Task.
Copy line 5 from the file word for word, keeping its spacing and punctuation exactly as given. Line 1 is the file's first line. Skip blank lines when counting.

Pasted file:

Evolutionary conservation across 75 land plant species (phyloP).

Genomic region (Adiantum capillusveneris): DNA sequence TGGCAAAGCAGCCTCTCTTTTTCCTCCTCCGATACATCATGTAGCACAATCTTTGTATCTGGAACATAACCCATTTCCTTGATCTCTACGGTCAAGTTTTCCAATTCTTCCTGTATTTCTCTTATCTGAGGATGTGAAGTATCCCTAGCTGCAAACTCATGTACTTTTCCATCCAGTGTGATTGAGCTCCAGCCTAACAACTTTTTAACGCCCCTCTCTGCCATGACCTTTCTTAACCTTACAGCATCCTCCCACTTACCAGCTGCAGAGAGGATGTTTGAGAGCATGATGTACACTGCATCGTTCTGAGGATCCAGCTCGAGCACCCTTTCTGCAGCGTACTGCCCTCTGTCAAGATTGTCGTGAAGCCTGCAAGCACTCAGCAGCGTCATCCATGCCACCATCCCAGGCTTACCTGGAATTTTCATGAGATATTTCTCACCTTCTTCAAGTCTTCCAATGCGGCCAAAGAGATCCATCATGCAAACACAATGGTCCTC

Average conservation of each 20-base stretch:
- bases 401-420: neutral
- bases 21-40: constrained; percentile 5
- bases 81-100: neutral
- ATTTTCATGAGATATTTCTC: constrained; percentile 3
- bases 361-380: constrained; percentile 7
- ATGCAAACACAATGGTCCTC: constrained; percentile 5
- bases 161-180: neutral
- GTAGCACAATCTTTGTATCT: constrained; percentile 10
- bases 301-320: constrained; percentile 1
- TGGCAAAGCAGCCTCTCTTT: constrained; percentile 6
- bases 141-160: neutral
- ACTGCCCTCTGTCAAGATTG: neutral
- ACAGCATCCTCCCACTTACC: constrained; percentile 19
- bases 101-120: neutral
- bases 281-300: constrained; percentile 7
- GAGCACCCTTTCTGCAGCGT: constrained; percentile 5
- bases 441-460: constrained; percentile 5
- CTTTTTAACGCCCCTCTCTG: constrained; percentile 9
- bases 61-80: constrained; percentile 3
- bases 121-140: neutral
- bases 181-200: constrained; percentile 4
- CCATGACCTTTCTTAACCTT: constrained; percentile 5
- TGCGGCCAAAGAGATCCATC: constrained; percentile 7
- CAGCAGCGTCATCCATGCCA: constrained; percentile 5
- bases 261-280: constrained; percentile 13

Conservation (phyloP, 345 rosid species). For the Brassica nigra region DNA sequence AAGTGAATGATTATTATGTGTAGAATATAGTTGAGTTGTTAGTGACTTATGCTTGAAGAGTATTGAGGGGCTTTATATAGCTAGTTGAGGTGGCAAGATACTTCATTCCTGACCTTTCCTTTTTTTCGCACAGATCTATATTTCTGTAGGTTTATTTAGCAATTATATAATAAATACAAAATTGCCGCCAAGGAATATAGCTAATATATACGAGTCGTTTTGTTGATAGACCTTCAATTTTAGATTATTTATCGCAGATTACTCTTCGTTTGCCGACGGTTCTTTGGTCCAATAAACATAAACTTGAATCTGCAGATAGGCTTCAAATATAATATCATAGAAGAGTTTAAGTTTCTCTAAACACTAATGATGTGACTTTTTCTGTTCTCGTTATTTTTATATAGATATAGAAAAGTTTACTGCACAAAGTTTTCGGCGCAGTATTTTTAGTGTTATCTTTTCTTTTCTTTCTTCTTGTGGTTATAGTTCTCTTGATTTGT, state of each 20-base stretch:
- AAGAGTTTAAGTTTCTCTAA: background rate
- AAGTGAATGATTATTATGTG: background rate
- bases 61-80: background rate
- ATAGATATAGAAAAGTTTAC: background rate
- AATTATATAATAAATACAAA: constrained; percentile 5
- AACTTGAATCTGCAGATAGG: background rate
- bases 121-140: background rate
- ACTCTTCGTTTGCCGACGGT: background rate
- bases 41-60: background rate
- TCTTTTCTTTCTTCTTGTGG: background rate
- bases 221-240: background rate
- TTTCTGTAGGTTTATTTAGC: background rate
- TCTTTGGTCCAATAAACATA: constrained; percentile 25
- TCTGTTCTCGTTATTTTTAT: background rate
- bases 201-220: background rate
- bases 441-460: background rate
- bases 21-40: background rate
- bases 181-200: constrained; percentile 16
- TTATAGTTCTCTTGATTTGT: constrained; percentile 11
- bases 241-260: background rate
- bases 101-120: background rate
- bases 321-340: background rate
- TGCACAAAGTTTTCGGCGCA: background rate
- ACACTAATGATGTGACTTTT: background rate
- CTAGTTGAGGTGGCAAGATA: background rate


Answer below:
- bases 21-40: constrained; percentile 5